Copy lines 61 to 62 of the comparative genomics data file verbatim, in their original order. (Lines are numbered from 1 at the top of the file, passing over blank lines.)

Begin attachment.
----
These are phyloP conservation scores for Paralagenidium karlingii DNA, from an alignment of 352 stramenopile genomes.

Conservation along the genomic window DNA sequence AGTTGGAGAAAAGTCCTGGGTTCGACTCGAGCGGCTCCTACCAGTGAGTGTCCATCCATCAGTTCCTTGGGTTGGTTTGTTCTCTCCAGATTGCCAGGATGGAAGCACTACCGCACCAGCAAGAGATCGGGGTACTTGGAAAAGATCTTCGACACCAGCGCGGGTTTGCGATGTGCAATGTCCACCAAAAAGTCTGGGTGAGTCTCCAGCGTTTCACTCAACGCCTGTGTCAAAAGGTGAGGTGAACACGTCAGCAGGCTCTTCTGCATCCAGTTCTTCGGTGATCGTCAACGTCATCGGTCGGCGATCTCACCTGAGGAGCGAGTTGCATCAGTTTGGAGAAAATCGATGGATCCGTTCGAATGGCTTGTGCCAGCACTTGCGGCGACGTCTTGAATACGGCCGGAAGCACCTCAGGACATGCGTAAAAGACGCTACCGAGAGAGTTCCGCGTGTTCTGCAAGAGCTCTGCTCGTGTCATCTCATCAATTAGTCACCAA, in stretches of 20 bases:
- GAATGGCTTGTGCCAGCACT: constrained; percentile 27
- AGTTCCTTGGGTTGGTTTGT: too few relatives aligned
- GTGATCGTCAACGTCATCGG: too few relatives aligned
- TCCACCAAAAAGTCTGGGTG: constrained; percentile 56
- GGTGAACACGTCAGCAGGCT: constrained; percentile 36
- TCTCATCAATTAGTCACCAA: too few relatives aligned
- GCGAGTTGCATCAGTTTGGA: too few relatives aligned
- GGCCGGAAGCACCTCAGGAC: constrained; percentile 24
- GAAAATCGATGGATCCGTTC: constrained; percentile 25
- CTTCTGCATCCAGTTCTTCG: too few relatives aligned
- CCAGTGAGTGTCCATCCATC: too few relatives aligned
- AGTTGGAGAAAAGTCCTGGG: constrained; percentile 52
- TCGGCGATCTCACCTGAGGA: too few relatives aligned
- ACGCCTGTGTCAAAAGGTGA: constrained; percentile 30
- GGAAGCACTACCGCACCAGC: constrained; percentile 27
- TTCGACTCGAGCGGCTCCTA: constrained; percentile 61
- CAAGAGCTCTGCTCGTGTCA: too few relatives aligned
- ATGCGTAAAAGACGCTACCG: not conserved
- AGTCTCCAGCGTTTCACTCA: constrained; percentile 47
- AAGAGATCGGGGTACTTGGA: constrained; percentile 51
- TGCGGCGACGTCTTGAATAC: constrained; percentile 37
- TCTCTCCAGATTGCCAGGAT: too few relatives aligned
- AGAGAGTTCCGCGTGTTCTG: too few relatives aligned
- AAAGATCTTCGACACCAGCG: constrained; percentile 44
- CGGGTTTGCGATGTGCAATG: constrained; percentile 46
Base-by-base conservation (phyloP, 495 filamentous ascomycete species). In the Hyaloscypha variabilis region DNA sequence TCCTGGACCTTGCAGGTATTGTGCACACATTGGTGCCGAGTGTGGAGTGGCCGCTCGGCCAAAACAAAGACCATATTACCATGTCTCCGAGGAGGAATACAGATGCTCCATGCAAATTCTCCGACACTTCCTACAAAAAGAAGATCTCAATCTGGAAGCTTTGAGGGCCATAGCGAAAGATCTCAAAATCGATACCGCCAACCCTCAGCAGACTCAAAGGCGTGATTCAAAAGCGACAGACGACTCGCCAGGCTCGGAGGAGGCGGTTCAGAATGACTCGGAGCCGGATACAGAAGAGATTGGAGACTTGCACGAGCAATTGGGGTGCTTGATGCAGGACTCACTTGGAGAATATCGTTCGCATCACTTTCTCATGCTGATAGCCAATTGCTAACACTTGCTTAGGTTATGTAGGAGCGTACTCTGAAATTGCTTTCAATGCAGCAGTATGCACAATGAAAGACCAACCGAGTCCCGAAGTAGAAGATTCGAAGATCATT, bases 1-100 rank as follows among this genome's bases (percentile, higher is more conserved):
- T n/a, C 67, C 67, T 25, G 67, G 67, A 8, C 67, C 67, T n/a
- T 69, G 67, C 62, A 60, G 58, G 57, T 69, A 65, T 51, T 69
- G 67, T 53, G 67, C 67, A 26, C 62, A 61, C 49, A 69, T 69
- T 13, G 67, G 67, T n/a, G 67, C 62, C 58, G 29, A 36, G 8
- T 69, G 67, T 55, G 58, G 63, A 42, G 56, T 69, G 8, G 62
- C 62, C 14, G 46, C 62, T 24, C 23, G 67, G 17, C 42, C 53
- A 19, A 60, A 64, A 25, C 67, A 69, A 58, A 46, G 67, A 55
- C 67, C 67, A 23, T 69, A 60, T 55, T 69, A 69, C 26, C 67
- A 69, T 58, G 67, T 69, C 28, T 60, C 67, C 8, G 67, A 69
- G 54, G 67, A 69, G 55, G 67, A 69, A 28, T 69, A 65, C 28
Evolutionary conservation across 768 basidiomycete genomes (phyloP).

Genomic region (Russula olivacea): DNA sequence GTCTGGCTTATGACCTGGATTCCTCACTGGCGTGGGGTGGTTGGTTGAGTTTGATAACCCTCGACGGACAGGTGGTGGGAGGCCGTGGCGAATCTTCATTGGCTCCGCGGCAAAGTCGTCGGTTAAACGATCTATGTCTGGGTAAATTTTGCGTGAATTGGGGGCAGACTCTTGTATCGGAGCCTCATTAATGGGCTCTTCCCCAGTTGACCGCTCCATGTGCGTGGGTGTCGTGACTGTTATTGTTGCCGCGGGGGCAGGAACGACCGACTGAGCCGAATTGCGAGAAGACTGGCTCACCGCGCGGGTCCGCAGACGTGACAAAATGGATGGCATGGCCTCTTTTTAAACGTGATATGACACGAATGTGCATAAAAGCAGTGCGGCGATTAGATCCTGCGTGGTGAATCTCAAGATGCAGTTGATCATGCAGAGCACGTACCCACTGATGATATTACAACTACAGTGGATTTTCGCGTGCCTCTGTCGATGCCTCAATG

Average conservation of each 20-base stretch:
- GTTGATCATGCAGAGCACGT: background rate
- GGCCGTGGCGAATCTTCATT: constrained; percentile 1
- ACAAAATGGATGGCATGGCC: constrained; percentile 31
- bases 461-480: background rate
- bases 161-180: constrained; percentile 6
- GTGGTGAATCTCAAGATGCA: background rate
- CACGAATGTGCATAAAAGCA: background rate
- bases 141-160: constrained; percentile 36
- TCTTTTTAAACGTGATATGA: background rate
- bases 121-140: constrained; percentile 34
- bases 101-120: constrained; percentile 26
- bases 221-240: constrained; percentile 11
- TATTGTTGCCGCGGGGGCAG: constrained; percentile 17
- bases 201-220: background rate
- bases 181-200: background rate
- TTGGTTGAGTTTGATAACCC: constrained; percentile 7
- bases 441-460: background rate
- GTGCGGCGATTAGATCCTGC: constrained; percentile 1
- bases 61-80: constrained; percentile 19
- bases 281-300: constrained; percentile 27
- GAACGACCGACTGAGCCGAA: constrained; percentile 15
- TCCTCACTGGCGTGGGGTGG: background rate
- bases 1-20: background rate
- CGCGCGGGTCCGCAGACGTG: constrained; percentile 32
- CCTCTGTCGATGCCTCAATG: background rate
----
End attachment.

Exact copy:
- bases 281-300: constrained; percentile 27
- GAACGACCGACTGAGCCGAA: constrained; percentile 15